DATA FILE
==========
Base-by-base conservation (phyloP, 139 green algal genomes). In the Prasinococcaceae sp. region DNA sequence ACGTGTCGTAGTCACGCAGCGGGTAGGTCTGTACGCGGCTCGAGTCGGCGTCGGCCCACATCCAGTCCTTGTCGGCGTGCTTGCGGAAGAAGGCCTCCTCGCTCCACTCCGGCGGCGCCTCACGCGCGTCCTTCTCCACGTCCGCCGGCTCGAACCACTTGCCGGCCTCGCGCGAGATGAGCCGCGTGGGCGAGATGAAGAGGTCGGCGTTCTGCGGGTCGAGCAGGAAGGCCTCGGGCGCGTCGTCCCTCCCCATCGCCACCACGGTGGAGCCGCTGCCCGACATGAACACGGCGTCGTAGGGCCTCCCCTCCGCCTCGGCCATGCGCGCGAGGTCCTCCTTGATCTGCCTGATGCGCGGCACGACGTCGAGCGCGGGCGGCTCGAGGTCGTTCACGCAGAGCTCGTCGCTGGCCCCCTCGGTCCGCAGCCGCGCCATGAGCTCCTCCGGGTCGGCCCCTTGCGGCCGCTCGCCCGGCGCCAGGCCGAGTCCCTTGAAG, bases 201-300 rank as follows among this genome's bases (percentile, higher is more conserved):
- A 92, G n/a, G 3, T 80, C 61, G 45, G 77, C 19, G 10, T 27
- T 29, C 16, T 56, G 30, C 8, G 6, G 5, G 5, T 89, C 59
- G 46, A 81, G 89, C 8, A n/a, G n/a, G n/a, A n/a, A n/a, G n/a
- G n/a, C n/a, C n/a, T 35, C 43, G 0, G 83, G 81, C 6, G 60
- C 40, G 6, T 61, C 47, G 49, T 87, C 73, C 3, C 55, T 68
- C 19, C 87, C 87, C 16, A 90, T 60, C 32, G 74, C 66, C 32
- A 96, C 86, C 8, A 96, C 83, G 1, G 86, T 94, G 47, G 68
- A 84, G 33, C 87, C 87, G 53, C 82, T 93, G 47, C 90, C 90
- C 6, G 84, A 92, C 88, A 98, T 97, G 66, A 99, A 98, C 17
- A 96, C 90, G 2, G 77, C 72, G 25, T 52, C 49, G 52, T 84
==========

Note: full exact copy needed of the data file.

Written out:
Base-by-base conservation (phyloP, 139 green algal genomes). In the Prasinococcaceae sp. region DNA sequence ACGTGTCGTAGTCACGCAGCGGGTAGGTCTGTACGCGGCTCGAGTCGGCGTCGGCCCACATCCAGTCCTTGTCGGCGTGCTTGCGGAAGAAGGCCTCCTCGCTCCACTCCGGCGGCGCCTCACGCGCGTCCTTCTCCACGTCCGCCGGCTCGAACCACTTGCCGGCCTCGCGCGAGATGAGCCGCGTGGGCGAGATGAAGAGGTCGGCGTTCTGCGGGTCGAGCAGGAAGGCCTCGGGCGCGTCGTCCCTCCCCATCGCCACCACGGTGGAGCCGCTGCCCGACATGAACACGGCGTCGTAGGGCCTCCCCTCCGCCTCGGCCATGCGCGCGAGGTCCTCCTTGATCTGCCTGATGCGCGGCACGACGTCGAGCGCGGGCGGCTCGAGGTCGTTCACGCAGAGCTCGTCGCTGGCCCCCTCGGTCCGCAGCCGCGCCATGAGCTCCTCCGGGTCGGCCCCTTGCGGCCGCTCGCCCGGCGCCAGGCCGAGTCCCTTGAAG, bases 201-300 rank as follows among this genome's bases (percentile, higher is more conserved):
- A 92, G n/a, G 3, T 80, C 61, G 45, G 77, C 19, G 10, T 27
- T 29, C 16, T 56, G 30, C 8, G 6, G 5, G 5, T 89, C 59
- G 46, A 81, G 89, C 8, A n/a, G n/a, G n/a, A n/a, A n/a, G n/a
- G n/a, C n/a, C n/a, T 35, C 43, G 0, G 83, G 81, C 6, G 60
- C 40, G 6, T 61, C 47, G 49, T 87, C 73, C 3, C 55, T 68
- C 19, C 87, C 87, C 16, A 90, T 60, C 32, G 74, C 66, C 32
- A 96, C 86, C 8, A 96, C 83, G 1, G 86, T 94, G 47, G 68
- A 84, G 33, C 87, C 87, G 53, C 82, T 93, G 47, C 90, C 90
- C 6, G 84, A 92, C 88, A 98, T 97, G 66, A 99, A 98, C 17
- A 96, C 90, G 2, G 77, C 72, G 25, T 52, C 49, G 52, T 84